The Open Pro: The Anatomy of a Solo Pro Training Camp

The Open Pro: The Anatomy of a Solo Pro Training Camp

Editor’s note: Jordan Cheyne’s “The Open Pro” series details his experiences with high-level Zwift training as a rider in the pro Continental ranks. You can read his past posts here.

I completed my first ride back on Zwift this week after over 3 weeks training in the glorious warmth of the Arizona desert. Any gains I had made in fitness during my intensive training camp were immediately put to the test on the steep ramps of the new Surrey Hills loop on the London course. I am happy to say that I immediately felt more powerful fighting the plentiful resistance supplied by my Kurt Kinetic smart trainer. Everything felt better and easier: more power, lower heart rate and a much smoother pedal stroke at high and low cadences. I haven’t fully recovered and absorbed the massive outdoor training block I am sure, but the signs are positive that the dose was correct and the response will be good.

As I wrote in my last installment, I planned a solo camp in Tucson, Arizona to kick-start 2018 after a few weeks of foundational work on Zwift in December. I wasn’t completely alone in the venture, I had my wife Emily for company and as it turns out a crew of friends and training partners in the neighborhood. Tucson is an affordable, no-nonsense city and the guaranteed weather and endless desert roads make it a popular spot for Pros in the winter months. The motivation of seeing teammates and competitors on the road is a nice bonus when it comes to pushing through hard days in an early season camp, still months away from the motivation of upcoming races.

Starting Out

The first couple days on the road were a bit uncomfortable as my body acclimated to the rigors of riding for 4+ hours after shorter stints of Zwifting and cross training up to that point. It usually isn’t the legs that slow you down in that period; it is the supporting musculature in the back, neck and shoulders along with tender area of the body touching the saddle that cry out for moderation. Fortunately, I adapted quickly and within the first week I was managing 4-5 hour, 250+TSS days with relative ease. The miles started flicking by, the fridge started to empty at a much faster rate and I started to feel like a professional again, going to work day in and day out.

The Plan and Progression

My coach had me on the usual early season diet of zone 2-3 intensities with small volumes of low cadence work and explosive efforts to round out my strength base. As time went on we added long tempo intervals with small sections at FTP to work on lactate tolerance and repeated, sustainable power.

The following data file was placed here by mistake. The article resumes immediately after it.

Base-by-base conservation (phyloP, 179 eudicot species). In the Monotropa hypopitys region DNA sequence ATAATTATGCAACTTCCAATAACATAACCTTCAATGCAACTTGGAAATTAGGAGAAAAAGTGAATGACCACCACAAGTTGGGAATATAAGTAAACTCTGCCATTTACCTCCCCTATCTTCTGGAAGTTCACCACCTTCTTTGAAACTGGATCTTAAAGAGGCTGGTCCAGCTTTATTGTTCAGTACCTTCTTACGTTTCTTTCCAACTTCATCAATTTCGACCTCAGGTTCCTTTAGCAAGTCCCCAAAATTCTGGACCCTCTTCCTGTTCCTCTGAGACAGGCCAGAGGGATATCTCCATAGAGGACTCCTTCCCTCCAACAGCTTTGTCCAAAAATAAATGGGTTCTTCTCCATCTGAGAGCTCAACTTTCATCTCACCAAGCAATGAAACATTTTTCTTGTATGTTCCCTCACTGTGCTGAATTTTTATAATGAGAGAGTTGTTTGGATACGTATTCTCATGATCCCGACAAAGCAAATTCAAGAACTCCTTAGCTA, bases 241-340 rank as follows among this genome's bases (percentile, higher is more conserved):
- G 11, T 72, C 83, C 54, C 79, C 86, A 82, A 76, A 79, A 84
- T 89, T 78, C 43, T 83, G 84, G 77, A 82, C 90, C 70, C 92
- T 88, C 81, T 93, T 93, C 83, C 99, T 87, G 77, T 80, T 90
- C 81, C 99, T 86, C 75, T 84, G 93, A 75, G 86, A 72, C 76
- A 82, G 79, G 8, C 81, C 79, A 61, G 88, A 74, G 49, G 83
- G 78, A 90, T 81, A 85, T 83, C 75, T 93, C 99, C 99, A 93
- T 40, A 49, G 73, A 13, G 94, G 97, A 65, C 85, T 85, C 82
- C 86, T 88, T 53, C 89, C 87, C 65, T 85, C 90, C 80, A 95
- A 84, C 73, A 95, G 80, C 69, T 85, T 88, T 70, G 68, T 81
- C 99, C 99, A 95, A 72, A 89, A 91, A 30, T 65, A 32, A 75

I surprised myself with what I was able to absorb and recover from and was able to put in blocks of 3 days on/1 day easy for the duration of the trip without a hitch. In the past I would have been able to handle that structure at such a high volume load for 1.5-2 weeks at the most before needing a 2-3 day recovery block. On this trip I was able to power through all the way to the end and even ride well in Tucson’s famous Shootout training race ride each Saturday. It was really encouraging to be able to throw down with some top guys after riding tough 4 and 5 hour sessions in the preceding days. That durability is a large part of what stage race success is made of at the professional level.

Fuelling Improvements

I attribute my improved training capacity to a couple factors. First, I have had a carefully managed increase in volume and intensity since starting with my coach in late 2014 and in general my Chronic Training Loads (CTL) are up 30-50%. I think that these hard yards, both from training and high level racing all add up and sometimes the results appear in a rapid and unexpected improvement like they did in my Tucson camp.

Secondly, based on experience and good advice, I have forced myself to eat a lot more quality calories during these big training blocks. I have a fast metabolism to begin with and to support 4-5000 kj training days, the food needs to be plentiful, nutritious and easily digestible. I didn’t keep track but a conservative estimate would be at least 10 lbs of dry oatmeal, 5 dozen eggs and a pint of coconut oil consumed during the trip in pre/post ride meals alone. There was a fair amount or coconut ice cream, local Mexican delicacies and dark chocolate disposed of as well. I view those as necessary resources in maintaining a strong mental state as well as in meeting daily caloric demands. With this consistent fuelling and plenty of sleep my glycogen stores stayed stocked, my muscles stayed strong and I still lost at least 5 lbs of winter weight.

The Results

All said and done I managed 2,800 kilometers, 35,000 meters of elevation, and over 4,500 TSS in 82 hours of training over 24 days. The goal was to come out of camp with a big start on my 2018 base and feeling stronger than when I arrived. I am happy to say I accomplished that and I am bouncing back well. I will be back on Zwift and back on my snowshoes climbing mountains for the next 4 weeks or so before heading to Elevate-KHS team camp in mid-February. The prologue to the 2018 racing season will be finished before I know it and it will be onto racing and striking out for big results with my new team.

About The Author

Jordan Cheyne

Jordan is a fifth-year professional cyclist with the Continental team Elevate-Webiplex. He lives in Kelowna, British Columbia, and has been racing bikes and writing about it for the last six years. He also helps cyclists and triathletes take their racing to the next level at Peak Form Coaching. Follow his adventures on Twitter, Strava, and Pro Cycling Stats.

Notify of
Inline Feedbacks
View all comments
Would love your thoughts, please comment.x